History’s Greatest Communicators

A Little Taste of Abraham on the Stump: Substance and style from a master communicator

By on February 21, 2017

William Henry Herndon was a law partner and biographer of President Abraham Lincoln.  They were a study in contrasts, opposites in temperament. Despite a poetic streak, Lincoln’s mind was logical, and he longed for the day when “reason, cold, calculating, unimpassioned reason,” would rule the world. Herndon was intuitive; he fancied that he could ‘see […]

Quote-a-Week on Goals, Success, and Power for 2017

By on December 27, 2016

The end of December is a good time to review what you’ve accomplished and set goals for the coming year. Sometimes, it’s invigorating to think about the 365 days that stretch out before us, and sometimes it’s overwhelming to think about doing it all again. Here are some quotes to inspire you this upcoming new […]

20 Quotes that Make You Realize the World Doesn’t Make Sense

By on November 1, 2016

Want to get your rose-colored glasses blown off your nose? Daniel Kahneman is an Israeli-American psychologist notable for his work on the psychology of judgment and decision-making, as well as behavioral economics. He was awarded the 2002 Nobel Memorial Prize in Economic Sciences. He is the author of Thinking Fast and Slow. Listen to his […]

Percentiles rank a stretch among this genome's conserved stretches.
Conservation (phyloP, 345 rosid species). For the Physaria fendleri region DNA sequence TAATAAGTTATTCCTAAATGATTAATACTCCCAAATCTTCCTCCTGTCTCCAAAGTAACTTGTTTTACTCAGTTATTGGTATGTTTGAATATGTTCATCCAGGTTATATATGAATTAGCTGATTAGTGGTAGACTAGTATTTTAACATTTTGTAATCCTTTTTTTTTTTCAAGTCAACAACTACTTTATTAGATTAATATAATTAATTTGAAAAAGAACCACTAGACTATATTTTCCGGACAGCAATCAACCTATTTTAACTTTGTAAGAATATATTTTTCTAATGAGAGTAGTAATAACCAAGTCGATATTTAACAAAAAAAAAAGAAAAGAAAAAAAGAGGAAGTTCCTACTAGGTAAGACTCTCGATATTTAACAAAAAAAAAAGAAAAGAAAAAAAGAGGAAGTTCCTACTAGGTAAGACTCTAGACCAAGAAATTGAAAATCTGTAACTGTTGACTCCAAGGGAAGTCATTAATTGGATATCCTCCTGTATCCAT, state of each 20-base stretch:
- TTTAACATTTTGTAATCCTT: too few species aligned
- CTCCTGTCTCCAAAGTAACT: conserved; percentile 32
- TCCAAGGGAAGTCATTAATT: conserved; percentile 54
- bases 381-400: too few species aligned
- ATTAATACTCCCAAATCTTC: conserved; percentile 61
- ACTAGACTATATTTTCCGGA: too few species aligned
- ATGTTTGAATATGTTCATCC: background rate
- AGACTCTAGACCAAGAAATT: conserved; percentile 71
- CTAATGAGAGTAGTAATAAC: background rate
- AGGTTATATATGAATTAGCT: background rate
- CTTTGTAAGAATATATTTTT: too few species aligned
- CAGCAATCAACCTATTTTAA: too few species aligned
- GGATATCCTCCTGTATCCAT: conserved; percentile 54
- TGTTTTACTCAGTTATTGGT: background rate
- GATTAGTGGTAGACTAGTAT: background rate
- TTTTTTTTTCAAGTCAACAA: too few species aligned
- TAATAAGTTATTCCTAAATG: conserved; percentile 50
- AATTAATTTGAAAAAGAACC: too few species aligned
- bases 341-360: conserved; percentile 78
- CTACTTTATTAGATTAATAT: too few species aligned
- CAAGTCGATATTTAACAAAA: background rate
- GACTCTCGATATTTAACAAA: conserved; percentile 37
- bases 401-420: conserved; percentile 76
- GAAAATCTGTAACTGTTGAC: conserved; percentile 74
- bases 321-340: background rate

Fall Down Seven Times; Get Up Eight

By on April 21, 2015

The hardest part of getting better at speaking and presenting is to persist in the face of discouragement. A talent is a latent ability, something that is dormant inside you. When you work at it, it becomes a skill. Public speaking is a talent before it becomes a skill. If you do have a potential […]

More ways to be a rock star speaker

By on August 26, 2014

We’re looking at ways you can pump up the “AWESOME” of your presentations.  Surprisingly, we’re not scrutinizing the communication techniques of Steve Jobs–we’re looking at a guy from the 1850s named Henry Ward Beecher. It isn’t crazy.  Beecher was a rock star of a preacher whose church in Brooklyn seated 2,800. In the 1850s, he […]

How to be a rock star speaker

By on August 12, 2014

When Steve Jobs got into high gear as a speaker, many people reported that he seemed to have a reality-distortion field around him. No matter how unrealistic his claims at any given moment, people said they couldn’t help being mesmerized: his enthusiasm could suspend their disbelief. In the 1850s, there was another spellbinder not unlike […]

Presentation Skills: The Magic of Ralph Waldo Emerson

By on October 2, 2013

In a piece originally written in the late 1860’s, but published in The Atlantic many years later, Henry James Sr., the father of Henry James the novelist and William James the philosopher-psychologist, sought to explain just what it was about Emerson’s unassuming personality that carried such magnetism. It is now a full thirty years ago […]

Words Pack a Punch

By on January 23, 2013

Over forty years ago, drifting through my undergraduate years in my ratty easy chair, I came across three words that lifted the veil from my eyes.  Ethos, Pathos, and Logos, the Three Musketeers of rhetoric, seemed to me to be so comprehensive, so simple yet so profound, that I literally had a physical sensation as […]